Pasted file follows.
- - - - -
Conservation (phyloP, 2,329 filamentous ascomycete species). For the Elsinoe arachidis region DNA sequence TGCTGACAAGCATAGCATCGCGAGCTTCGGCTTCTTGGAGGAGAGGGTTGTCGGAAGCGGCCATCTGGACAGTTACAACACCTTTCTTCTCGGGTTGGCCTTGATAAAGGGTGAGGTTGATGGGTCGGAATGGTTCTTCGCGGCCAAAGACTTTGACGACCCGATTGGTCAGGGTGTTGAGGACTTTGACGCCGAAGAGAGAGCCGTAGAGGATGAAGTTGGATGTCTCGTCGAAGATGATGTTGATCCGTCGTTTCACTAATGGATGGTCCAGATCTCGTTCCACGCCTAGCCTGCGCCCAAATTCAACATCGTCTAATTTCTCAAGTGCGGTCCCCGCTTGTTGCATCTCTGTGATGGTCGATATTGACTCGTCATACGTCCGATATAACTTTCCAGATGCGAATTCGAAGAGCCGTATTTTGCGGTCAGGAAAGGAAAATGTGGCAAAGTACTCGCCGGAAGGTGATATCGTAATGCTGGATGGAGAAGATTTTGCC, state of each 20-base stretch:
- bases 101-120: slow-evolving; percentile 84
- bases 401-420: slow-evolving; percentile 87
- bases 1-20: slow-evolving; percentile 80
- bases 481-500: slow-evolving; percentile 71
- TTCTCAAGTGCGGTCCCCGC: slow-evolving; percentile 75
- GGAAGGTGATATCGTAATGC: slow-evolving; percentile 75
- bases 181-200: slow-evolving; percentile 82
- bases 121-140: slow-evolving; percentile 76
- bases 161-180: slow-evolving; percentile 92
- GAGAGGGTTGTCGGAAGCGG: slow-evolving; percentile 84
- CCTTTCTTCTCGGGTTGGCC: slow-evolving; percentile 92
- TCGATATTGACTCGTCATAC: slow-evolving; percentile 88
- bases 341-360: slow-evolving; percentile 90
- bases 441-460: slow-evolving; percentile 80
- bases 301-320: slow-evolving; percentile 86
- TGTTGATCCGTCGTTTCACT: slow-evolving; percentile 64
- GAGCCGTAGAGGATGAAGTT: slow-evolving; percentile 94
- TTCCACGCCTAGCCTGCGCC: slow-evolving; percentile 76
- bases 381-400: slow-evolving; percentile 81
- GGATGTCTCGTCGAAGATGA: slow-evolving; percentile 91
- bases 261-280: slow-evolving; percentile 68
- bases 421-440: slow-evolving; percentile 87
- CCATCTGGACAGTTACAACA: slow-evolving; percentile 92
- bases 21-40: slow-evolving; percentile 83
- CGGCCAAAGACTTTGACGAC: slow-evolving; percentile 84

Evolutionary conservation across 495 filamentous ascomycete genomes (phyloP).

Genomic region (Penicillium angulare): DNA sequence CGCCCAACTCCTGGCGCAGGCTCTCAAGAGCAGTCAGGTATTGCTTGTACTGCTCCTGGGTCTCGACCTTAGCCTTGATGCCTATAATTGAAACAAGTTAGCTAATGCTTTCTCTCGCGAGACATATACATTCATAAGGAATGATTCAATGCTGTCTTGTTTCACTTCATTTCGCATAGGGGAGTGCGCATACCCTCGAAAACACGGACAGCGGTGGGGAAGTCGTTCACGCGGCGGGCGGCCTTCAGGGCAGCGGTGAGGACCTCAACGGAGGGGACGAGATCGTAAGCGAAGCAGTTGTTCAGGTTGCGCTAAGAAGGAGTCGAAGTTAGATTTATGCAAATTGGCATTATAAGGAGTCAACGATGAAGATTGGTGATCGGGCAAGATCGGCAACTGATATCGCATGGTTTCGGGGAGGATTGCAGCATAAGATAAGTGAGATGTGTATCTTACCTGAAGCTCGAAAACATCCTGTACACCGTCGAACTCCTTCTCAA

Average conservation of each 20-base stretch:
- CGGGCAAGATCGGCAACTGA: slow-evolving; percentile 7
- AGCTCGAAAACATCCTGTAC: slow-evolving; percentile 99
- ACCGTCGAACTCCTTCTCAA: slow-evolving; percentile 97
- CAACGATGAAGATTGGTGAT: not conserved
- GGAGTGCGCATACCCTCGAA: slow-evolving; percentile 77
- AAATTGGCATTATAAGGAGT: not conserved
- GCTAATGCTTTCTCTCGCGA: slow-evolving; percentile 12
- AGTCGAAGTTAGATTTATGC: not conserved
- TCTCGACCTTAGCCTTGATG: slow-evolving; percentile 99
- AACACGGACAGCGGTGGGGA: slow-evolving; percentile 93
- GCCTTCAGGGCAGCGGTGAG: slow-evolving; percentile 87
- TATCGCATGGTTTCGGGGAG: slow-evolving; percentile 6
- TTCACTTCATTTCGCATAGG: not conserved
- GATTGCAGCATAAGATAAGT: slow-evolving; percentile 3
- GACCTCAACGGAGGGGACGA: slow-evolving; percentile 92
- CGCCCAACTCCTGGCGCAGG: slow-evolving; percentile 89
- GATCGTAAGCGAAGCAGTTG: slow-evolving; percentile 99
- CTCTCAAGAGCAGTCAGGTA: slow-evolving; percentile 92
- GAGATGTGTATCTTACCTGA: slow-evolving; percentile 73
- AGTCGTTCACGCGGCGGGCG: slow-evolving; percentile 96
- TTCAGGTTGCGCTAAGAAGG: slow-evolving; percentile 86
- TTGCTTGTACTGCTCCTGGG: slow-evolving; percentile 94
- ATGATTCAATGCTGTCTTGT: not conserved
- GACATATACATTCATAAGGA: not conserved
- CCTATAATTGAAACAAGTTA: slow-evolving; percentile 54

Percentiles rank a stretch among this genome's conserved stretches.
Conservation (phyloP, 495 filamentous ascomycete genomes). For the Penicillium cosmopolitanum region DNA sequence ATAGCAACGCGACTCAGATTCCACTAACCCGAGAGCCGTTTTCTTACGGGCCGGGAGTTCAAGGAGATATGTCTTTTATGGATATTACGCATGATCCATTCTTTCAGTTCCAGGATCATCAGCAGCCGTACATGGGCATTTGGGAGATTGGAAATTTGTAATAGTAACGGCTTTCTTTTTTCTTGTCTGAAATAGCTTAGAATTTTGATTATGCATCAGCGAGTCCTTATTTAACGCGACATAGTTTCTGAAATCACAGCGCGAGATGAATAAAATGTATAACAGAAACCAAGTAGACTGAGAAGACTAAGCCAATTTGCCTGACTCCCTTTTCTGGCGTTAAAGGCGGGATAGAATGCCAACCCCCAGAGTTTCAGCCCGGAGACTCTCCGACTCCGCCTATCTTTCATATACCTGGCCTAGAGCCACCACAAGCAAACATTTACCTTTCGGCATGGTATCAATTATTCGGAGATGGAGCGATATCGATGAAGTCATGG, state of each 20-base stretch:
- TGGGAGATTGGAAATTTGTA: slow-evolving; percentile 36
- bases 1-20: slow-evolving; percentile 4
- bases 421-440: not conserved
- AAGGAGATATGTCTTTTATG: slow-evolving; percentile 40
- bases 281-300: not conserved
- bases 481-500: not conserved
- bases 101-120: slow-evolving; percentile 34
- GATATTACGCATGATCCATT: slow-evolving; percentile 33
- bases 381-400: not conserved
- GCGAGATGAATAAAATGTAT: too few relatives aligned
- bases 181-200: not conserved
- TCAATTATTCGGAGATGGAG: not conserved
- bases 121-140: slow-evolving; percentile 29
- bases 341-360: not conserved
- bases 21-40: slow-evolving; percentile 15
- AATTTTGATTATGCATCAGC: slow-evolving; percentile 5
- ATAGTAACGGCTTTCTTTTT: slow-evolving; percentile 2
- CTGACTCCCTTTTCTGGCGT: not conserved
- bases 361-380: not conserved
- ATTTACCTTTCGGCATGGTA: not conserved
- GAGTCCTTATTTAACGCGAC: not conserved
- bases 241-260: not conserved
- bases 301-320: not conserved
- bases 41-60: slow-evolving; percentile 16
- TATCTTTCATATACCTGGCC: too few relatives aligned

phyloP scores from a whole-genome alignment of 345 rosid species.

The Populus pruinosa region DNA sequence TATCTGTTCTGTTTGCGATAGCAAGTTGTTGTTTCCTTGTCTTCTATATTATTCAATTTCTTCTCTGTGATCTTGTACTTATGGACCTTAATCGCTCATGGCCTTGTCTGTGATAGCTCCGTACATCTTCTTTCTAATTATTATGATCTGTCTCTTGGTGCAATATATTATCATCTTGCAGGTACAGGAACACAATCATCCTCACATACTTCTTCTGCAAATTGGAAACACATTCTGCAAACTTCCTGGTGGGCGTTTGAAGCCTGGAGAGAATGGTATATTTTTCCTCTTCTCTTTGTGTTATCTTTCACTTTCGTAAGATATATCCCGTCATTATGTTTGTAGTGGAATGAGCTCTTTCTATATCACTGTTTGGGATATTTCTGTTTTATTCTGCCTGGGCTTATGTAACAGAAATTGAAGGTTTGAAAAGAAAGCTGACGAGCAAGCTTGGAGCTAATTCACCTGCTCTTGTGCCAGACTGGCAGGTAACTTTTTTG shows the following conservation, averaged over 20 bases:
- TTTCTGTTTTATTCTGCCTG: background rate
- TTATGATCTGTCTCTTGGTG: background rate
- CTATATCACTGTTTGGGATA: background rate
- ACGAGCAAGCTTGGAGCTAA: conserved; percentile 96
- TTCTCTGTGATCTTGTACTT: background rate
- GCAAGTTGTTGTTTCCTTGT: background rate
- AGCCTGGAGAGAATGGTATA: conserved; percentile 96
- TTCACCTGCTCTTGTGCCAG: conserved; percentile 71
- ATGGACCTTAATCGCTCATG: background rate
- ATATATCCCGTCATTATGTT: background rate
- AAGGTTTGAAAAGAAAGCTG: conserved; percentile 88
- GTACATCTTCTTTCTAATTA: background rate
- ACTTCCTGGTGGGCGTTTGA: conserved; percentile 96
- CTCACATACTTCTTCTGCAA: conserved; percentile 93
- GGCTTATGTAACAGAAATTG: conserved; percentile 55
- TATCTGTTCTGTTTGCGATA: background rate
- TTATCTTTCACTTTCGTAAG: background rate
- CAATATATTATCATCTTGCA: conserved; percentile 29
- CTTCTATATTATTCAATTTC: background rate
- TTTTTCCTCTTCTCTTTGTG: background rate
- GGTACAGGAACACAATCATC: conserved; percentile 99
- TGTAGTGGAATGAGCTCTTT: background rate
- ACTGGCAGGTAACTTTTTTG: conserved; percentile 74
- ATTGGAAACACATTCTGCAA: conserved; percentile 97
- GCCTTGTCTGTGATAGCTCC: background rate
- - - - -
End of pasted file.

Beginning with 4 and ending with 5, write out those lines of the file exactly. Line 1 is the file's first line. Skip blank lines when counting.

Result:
- bases 1-20: slow-evolving; percentile 80
- bases 481-500: slow-evolving; percentile 71